Thursday, February 23, 2012

Romeo and Juliet by William Shakespeare

Romeo and Juliet by William Shakespeare
126 pages
Source: my copy was purchased from Scholastic through the schools

You all know the story - in ye olde Verona live two warring families, the Capulets and the Montagues, are trying the patience of their prince. They've been warned but boys will be boys and every time the young men from each family meet in the streets, there is bound to be trouble. Still, when young Romeo crashes a party one night, it matters not in the least to him that Juliet is a Capulet. In one of the greatest love scenes ever written, the two declare their love on Juliet's balcony later that night:

"Romeo: Lady, by yonder blessed moon I vow, 
That tips with silver all these fruit-tree tops--
Juliet: O, swear not by the moon, th' inconstant moon,
Lest that they love prove likewise variable.
Romeo: What shall I swear by?
Juliet: Do not swear at all;
Or if you wilt, swear by thy gracious self, 
Which is the god of my idolatry,
And I'll believe thee."

Tragically, the couple's love is short lived and only by their deaths are their families finally reconciled.

This was the third time I've read this play. Every time I read it, I'm more blown away by certain passages, more impressed that Shakespeare captured so well the angst and impulsiveness of young people, and so surprised to, once again, realize that there is very little stage direction in this play. Even Shakespeare can make me wonder "what was he thinking," though. Why in the world was there a scene after Juliet "dies" where a group of musicians are teasing each other? Maybe I just don't "get" it - surely Shakespeare didn't put in a throwaway scene, right?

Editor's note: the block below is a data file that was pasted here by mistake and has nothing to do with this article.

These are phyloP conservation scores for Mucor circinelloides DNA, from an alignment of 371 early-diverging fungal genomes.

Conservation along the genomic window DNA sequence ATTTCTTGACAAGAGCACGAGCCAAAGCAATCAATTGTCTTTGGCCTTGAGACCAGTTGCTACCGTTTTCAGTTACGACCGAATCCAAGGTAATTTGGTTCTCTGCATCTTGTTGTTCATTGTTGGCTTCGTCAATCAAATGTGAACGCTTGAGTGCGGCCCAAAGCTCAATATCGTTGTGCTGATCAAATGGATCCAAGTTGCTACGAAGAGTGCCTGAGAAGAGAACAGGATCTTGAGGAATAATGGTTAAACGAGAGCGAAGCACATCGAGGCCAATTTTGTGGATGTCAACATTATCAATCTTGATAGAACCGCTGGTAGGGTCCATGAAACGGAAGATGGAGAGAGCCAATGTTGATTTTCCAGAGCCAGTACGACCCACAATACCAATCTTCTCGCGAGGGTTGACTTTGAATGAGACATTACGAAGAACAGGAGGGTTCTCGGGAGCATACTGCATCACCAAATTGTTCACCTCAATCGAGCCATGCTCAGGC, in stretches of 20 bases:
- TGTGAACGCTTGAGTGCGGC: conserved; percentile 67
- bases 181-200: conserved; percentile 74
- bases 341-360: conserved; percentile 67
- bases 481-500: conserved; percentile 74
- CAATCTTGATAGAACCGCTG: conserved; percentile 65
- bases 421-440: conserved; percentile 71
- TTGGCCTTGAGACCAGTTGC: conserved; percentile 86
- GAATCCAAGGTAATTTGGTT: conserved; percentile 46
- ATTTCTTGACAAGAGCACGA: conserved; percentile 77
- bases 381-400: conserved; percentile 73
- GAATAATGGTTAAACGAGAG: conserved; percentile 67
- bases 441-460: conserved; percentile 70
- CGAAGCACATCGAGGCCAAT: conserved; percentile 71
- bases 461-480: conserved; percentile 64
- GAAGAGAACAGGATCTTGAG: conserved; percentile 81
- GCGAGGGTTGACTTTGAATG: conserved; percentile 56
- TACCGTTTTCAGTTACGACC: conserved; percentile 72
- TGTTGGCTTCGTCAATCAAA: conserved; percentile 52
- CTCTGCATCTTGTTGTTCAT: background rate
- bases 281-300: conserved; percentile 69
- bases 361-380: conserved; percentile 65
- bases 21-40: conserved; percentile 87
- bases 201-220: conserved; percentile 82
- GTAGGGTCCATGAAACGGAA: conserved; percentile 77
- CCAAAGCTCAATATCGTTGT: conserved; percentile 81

My introduction came a very long time ago, when my dad took me to Franco Zefferelli's movie adaptation of Romeo and Juliet (I'm pretty sure my parents weren't aware there would be a bare butt scene - I was still in elementary school!). I loved, loved it then, I love it still. I'll be renting it to watch this weekend! Of course, there have been several movie adaptations, the play is a perennial favorite for summer play series, and there is even a graphic novel version and a manga version available now. So pick your poison (just make sure it's not the kind that Romeo took!).

I read it this time for the Gilmore Girls Reading Challenge.


  1. I haven't read this one since high school, and I always feel like I should revisit those books I read then because reading them in a class just made me so annoyed... I have bad memories of so many books from English class!

  2. Can you believe that in all my 25 years I have never seen or read R&J? For shame. It's on a list for one of my challenges this year though, so I'm looking forward to it! Glad to hear you love it :)

  3. I love Romeo and Juliet but it's been a long time since I read it. I don't remember the scene after Juliet dies probably because it makes no sense. I wonder why Shakespeare did that, especially a light, merry scene...weird.

    A benefit of the reading challenges is they give us a chance to read stories like Romeo and Juliet that we might otherwise forget about!

  4. I love that movie and never miss a chance to watch it when it comes on. I've never been brave enough to read this one!

  5. I read this in high school and have read it many times since. It's not my favorite Shakespeare (Hamlet, King Lear) but it cannot be denied.